Another remarkable journalist has passed away.
One year and 23 days to the day of Bryan Burwell‘s passing, St. Louis Post-Dispatch’s Joe Strauss has died at the age of 54 due to complications of leukemia. His passing leaves an empty void in a world where his work was loved.
Strauss first joined the staff at the Post-Dispatch in 2012, but prior to that, he had already extensively covered baseball for over 30 years. Relentless, independent, yet respectful, Strauss’s audience was nationwide, and millions at some point had read his work.
He was in the middle of the Atlanta Braves’ dynasty that dominated the 1990’s, and was one of the first reporters to chronicle the early career of a soon-to-be-famous Cardinals player named Albert Pujols. In 1997, Strauss, as FOX Sports writer Ken Rosenthal wrote this morning, was just the type of sports writer perfect to cover the Baltimore Orioles.
“The Orioles at that time were a high-profile team with big personalities and an intrusive owner — a team that required particular scrutiny, a beat writer who was tough, unafraid, willing to fight,” Rosenthal said in a tearful tribute letter.
Strauss attended the University of Dayton and graduated from Virginia Commonwealth University in 1983. His writing career kicked off while writing for the Gwinnett (Ga.) Daily News, in which he was the newspaper’s beat writer for the Braves, Falcons, and the University of Georgia Bulldogs. In 1983, he also became a member of the Baseball Writers’ Association of America.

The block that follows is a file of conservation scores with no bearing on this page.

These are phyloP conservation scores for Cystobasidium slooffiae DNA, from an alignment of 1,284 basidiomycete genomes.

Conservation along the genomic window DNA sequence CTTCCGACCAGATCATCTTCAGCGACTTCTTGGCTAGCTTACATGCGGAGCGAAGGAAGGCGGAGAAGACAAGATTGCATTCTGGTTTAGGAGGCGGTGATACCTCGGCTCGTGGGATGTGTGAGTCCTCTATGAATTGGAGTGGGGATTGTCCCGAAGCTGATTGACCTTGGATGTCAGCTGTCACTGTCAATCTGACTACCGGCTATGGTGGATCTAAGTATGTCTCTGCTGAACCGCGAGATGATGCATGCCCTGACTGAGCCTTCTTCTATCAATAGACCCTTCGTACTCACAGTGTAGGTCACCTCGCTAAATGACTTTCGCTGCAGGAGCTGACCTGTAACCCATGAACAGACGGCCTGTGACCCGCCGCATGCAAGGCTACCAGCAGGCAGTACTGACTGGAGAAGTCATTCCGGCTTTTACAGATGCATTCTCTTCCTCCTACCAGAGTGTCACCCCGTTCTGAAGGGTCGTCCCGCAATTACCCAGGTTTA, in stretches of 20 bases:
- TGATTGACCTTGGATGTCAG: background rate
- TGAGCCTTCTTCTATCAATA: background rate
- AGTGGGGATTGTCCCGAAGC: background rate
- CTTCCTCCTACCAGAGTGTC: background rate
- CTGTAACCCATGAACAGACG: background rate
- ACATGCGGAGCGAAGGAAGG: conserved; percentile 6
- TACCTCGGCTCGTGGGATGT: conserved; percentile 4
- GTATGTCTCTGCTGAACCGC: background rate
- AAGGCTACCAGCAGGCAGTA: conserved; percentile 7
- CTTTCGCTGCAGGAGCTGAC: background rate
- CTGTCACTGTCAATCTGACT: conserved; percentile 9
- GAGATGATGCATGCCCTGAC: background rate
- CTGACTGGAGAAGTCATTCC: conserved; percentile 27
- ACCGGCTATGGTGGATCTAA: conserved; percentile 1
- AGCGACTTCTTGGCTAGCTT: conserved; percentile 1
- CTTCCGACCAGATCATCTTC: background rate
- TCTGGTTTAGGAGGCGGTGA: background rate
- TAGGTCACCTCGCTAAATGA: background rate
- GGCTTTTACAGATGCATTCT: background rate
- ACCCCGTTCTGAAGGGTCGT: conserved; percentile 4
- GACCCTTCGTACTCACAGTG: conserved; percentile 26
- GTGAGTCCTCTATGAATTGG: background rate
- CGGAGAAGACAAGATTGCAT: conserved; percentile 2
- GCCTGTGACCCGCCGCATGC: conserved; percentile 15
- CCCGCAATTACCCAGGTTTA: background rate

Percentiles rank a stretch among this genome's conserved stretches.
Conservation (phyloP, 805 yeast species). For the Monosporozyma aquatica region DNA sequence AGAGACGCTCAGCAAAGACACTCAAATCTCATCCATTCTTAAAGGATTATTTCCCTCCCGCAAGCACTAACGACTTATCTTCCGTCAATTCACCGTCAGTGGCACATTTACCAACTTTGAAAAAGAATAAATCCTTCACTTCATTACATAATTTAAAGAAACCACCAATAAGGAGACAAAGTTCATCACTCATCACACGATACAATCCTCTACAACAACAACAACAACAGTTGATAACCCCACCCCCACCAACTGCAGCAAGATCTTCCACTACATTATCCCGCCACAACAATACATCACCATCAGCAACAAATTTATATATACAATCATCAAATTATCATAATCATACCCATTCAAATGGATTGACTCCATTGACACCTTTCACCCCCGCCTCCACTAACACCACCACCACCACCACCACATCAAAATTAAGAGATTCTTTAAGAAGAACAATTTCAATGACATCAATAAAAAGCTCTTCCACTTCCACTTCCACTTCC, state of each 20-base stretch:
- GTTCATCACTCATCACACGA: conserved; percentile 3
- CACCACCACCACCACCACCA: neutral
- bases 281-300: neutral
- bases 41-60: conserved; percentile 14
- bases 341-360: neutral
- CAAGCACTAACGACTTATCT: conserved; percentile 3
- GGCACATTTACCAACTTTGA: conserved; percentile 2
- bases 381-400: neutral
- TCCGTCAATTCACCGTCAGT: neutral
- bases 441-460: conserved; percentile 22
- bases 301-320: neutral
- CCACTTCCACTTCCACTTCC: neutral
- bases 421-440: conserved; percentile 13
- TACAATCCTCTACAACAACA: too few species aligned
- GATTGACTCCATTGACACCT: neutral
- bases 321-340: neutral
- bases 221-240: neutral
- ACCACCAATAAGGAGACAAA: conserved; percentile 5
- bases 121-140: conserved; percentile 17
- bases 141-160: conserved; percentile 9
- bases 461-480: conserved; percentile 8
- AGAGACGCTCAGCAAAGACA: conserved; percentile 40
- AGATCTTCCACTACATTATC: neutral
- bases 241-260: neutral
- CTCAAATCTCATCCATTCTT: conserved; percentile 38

While in Baltimore from 1997 to 2001, he created a sports column called “Inside the Orioles”, and when he arrived in St. Louis, wrote a variant on the article, called “Cardinals Insider”. In Rosenthal’s tribute article, he mentioned how Strauss would essentially go toe-to-toe with former Cardinals manager Tony La Russa, doing so in a manner unlike any other. Both would trade back questions and answers, creating an entertaining atmosphere.
Wherever he reported from, and whatever team he covered, he did so with utmost integrity and respect for the craft of journalism. He did what he loved, and we loved him for doing it in the first place. As far as upcoming journalists and current top journalists alike, everyone became a better person reading his work, not just by enjoying it, but learning from it.
And on a personal note, I truly am thankful to have been familiar with his writing and the impact he had in St. Louis specifically, and Strauss will be heavily missed. I’d like to send out my condolences to his family, friends, and anyone associated with him at this difficult time.
I believe Rosenthal’s final line in his article summed it up best:
“His legacy is there for all of us to carry on.”
(Photo by Chris Lee/Post-Dispatch)